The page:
No pressure or anything!
I just want to take a moment to reflect on the past two years, what it’s given me, and the role blogging has had in my life.
In the past two years, I was accepted to and started the Masters in Nonprofit Administration program at University of San Francisco. I moved from San Diego to the bay area to pursue this program and move back to where my family is. I have had two different jobs, and am thrilled to share that I am starting something new in the coming weeks! My new opportunity, while still in development, is at a higher level than I’ve worked before. I have a successful career, am learning like crazy in my Masters program, and continue to rock it in the nonprofit sector.
Blogging has so much to do with this. Through this blog, I have connected with thought leaders in the sector. When at networking events, people commonly recognize my name and ask “Chapin – are you Nonprofit Chapin?” I started this blog as a way for me to process my experience and thoughts about my experience in the sector. And while I still do that, and that will always be the core of this blog, a strong consequence of this has been that others have recognized and appreciate that I put my voice out there.
I am so grateful to all of you, my readers, for your participation in my experience, whether it be silent or spoken. Thank you!
Thanksgiving is so wonderful, because so many people are focusing on one of my favorite things in the world: gratitude. And while I enjoy all the Facebook posts, tweets, and texts of gratitude – the question is, why can’t we do that every day? In every aspect of our lives?
Here are a few ways you can be grateful every day.
- Say thank you. I know it sounds obvious, but you would be surprised how few people actually do it! So often people think, well obviously I’m grateful, so why do I need to actually say those two words? My personal mantra is that you can’t say thank you enough. Any time anyone does something nice – thank them! And it doesn’t have to be for you – if you notice someone doing something nice for someone else, feel free to thank them also! You’ll be surprised how much it makes their day.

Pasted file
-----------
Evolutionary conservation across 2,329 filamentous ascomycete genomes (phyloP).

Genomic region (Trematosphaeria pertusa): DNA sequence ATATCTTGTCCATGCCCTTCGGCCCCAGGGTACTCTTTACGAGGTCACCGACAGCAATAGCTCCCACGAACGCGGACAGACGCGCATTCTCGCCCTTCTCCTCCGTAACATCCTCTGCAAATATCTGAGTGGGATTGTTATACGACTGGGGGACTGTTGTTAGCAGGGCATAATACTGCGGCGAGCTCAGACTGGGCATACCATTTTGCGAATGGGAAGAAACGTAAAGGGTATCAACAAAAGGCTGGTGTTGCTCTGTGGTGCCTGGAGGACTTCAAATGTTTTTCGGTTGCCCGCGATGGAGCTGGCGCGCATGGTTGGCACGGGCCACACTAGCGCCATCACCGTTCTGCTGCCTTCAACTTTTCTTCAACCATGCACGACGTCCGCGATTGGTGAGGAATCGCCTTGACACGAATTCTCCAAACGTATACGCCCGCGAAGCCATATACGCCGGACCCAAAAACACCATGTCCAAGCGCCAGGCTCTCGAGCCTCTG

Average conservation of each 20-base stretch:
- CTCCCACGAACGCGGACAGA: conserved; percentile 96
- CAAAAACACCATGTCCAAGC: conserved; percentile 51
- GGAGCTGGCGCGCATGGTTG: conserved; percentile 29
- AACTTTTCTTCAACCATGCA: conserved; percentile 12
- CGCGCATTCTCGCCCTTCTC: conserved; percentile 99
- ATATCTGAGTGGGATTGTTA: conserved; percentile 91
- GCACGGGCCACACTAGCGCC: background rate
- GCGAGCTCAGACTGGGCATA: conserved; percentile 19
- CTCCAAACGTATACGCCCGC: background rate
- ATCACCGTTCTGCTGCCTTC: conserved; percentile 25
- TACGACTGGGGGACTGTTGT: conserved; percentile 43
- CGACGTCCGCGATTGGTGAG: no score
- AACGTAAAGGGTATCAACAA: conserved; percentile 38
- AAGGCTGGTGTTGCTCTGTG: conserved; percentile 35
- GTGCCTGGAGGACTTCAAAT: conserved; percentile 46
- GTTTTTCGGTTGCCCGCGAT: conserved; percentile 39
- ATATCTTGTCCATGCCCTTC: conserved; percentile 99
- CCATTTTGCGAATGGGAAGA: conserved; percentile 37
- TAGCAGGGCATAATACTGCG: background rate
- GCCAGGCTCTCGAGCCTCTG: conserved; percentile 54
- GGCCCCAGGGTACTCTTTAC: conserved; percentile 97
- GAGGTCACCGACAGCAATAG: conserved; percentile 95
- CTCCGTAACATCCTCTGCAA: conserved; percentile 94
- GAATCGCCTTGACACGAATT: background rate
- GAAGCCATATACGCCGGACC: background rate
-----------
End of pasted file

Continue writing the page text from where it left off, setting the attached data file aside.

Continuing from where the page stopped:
- Think big picture. It’s obviously incredibly overwhelming to think of all the inequalities in the world, so think big picture but in a small way. Think about your neighbor who got laid off and can’t find a new job. Think of the homeless man you pass every day on your way to work. Now think about your situation. Not so bad, is it? If you have a roof over your head, a refrigerator with food, and clothes in your closet, you’re part of a very lucky few. Remember that in everything you do.
- Consider what you have and why it matters. Think of the things you value in your life, and whether you could work toward them in the same capacity if you weren’t so fortunate. One of my most important values is leaving a legacy. Yes, a legacy can be left even at the ground level, but I am fortunate to have been given the opportunities I needed to now be in a position where I can create change, and leave a legacy, on a bigger scale. I am grateful for the resources I have been given, not just because I can survive, but because they are helping me live out my most important values.
I love Thanksgiving because it encourages people to evaluate the things in their life for which they are grateful. But why can’t we do that every day? I’m here to say we can, and I hope the above three suggestions help you remember what you’re thankful for.